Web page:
They’re cute, quite harmless and, if Morgan Freeman is to be believed, remarkably dedicated parents. They’re also well-dressed which, given the frigid conditions of the Antarctic, is all the more impressive.
But you know what they’re not?
They’re not spelled with a “Q”. And as someone who’s owned a company called Blue Penguin for over 14 years now, I can tell you that approximately 20% of English speakers (okay, it’s always Americans) attempt to spell penguin like this: Penquin.
Over the years I’ve received invoices, checks, direct mail, email and any number of communications in which this spelling error is made. It happens so regularly, in fact, that I went out and purchased the misspelling of my company’s domain name, just so everyone could find me.
I really don’t know why people make this particular mistake. It’s not like the word is pronounced with a ‘q’ sound. Nor are the letters ‘q’ and ‘g’ next door neighbors on your keyboard (something which might otherwise account for the occasional slip up).
But you know what? It doesn’t matter.
Many people commit this error. If I worried about why or, even worse, spent time to educate the world on the correct spelling of penguin it would be a waste of time.
Get more clients with this marketing approach
When it comes to marketing, as a solopreneur, the same logic applies. You can waste a lot of time and effort trying to convince people that they need a solution to a particular problem.
You can drone on about how your research, experience or logic itself suggests they need whatever you’re selling. But you’re not going to convince many people.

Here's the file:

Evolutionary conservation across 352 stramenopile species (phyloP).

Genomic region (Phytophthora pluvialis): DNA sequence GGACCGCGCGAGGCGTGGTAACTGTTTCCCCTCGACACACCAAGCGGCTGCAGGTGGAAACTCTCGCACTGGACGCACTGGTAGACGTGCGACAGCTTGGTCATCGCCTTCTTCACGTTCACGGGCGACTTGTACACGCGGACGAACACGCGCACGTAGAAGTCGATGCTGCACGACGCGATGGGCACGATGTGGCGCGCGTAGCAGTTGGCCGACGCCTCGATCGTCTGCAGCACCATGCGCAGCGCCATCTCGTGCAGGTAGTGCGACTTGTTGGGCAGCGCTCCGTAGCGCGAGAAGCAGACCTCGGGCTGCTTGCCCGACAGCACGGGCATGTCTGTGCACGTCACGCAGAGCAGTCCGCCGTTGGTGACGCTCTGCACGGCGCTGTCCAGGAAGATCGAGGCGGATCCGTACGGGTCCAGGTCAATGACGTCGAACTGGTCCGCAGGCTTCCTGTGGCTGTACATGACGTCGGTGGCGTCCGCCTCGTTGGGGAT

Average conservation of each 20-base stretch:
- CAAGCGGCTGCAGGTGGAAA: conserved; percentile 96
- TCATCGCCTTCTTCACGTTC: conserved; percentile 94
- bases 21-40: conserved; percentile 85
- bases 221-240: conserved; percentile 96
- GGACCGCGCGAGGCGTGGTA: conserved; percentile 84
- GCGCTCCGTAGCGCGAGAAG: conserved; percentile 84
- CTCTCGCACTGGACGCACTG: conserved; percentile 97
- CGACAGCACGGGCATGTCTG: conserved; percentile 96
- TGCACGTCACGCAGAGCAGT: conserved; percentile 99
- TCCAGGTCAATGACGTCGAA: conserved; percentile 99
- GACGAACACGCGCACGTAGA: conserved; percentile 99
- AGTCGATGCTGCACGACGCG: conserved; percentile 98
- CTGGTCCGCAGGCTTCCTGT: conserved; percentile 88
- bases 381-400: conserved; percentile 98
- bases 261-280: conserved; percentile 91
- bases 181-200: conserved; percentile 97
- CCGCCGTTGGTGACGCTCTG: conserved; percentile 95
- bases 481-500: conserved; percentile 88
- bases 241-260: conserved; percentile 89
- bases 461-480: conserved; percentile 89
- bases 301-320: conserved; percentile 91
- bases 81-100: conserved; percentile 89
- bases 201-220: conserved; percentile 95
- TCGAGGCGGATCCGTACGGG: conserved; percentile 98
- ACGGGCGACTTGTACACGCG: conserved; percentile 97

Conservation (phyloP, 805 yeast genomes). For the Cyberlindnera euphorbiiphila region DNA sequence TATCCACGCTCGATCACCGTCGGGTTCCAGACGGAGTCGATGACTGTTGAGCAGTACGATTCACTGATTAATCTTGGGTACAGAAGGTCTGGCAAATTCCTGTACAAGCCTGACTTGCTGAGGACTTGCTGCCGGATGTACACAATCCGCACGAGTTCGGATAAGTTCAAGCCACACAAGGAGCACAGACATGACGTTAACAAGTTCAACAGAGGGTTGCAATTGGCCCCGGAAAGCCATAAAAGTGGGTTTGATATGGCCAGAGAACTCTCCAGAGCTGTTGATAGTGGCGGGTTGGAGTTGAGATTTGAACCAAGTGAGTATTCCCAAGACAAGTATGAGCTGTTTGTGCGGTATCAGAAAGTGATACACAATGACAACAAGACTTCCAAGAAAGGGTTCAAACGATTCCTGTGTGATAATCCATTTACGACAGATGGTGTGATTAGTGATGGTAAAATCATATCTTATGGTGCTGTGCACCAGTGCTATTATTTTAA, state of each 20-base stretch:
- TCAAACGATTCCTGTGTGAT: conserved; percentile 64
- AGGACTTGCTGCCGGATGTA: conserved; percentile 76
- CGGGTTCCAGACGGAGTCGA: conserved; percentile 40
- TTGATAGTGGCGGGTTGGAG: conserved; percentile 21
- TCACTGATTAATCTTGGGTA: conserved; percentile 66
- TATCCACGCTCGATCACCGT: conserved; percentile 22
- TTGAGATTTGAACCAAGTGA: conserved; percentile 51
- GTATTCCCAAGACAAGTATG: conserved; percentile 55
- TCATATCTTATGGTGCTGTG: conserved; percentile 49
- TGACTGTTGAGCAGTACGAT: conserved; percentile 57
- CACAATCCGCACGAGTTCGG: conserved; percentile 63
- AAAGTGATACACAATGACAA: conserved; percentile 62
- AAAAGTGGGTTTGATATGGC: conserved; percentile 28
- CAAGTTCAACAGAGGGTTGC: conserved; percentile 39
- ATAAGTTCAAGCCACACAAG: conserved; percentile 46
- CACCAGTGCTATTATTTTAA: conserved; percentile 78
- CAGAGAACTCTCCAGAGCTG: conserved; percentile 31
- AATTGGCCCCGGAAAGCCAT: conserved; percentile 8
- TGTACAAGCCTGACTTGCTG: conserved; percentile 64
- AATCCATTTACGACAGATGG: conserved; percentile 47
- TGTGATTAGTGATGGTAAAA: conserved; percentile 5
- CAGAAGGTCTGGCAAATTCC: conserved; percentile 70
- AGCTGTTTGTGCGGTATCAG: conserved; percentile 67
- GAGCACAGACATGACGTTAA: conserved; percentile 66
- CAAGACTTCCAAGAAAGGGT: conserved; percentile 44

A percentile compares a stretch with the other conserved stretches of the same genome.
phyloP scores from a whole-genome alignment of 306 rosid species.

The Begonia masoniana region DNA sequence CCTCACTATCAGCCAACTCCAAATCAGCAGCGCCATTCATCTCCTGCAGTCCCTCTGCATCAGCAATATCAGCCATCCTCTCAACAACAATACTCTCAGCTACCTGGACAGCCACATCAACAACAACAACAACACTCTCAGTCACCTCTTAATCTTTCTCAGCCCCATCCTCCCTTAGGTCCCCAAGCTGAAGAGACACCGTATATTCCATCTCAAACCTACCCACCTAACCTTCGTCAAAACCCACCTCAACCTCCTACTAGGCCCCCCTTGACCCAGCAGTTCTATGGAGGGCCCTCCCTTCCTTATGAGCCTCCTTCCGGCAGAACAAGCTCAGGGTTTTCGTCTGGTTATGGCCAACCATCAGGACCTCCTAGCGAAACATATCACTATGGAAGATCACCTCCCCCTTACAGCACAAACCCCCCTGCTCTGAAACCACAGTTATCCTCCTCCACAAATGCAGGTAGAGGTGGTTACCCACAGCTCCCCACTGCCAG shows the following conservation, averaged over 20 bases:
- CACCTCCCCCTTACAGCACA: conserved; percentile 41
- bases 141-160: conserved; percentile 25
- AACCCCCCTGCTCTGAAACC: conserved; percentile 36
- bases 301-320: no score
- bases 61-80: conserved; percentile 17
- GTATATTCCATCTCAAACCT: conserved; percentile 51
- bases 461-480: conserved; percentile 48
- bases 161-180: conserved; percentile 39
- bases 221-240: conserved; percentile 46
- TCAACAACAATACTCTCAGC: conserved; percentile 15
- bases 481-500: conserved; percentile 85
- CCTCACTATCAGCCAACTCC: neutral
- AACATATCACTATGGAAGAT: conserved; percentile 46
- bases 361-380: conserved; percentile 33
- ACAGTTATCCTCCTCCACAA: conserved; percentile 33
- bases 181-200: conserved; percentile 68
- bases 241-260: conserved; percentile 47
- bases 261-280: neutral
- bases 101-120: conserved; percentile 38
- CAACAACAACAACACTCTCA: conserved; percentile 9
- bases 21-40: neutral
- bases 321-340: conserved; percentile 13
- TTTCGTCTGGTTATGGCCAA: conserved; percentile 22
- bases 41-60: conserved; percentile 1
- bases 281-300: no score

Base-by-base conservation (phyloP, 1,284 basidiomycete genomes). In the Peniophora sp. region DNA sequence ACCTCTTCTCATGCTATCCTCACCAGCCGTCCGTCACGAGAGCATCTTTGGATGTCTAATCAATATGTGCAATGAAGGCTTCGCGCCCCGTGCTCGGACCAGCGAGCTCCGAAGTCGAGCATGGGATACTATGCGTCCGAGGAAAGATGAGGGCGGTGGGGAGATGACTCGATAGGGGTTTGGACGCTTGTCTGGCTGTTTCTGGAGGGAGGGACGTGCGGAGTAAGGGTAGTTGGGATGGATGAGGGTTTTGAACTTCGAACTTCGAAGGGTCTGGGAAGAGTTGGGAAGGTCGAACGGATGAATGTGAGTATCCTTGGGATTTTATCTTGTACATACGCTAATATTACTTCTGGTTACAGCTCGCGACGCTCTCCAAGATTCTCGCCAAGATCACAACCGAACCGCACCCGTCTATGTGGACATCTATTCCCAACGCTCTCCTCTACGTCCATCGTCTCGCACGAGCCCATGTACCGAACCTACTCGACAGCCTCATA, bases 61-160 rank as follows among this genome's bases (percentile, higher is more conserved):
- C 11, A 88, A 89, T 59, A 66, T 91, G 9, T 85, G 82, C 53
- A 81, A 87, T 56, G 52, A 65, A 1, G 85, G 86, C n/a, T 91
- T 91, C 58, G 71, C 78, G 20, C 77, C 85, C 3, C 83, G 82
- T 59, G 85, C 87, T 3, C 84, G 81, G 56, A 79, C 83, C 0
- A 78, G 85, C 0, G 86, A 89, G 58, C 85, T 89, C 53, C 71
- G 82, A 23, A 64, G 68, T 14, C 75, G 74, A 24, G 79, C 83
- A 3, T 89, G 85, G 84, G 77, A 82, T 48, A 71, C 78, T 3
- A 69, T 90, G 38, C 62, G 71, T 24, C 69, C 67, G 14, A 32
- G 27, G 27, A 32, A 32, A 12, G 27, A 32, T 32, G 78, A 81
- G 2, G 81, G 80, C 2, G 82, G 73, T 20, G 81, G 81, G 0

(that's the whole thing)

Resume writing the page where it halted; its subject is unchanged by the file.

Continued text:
Until (and if) they decide they have a problem that needs fixing–they’ll never hire you. It doesn’t matter how right you are. So here’s what I recommend instead:
Adjust your marketing messages to match what they already believe.
Find five people who look like the kind of people you want to work with and ask them what their problems are. What keeps them up at night? What do they believe gets in the way of their success? What specific words and phrases do they use when they describe all of this?
Then find five more people and ask again. (Believe me, your questions will have changed just from talking to the first five people).
Repeat this process until you don’t hear anything new (it won’t take long). At the end of this exercise you will have a very clear sense of how your ideal client sees the world. Then, take whatever it is you do and line it up, both in terms of how you describe what you do, as well as what you actually offer.
Here’s the bottom line.
Being right and getting hired are not always the same thing. If you spend a lot of time proving your point to prospective clients it’s an unproductive uphill slog. You’ll find it’s easier to sell when the services you offer line up with the way your prospects already view the world.
This article has been edited.
Michael Katz is a Boston-based marketing consultant and founder of Blue Penguin Development. He specializes in helping professional service firms stand out from the pack by positioning them as Likeable Experts. Get a free copy of his report, “The Professional Service Provider’s Essential Reading List – 11 Recommended Business(ish) Books,” here. Connect with @MichaelJKatz on Twitter.
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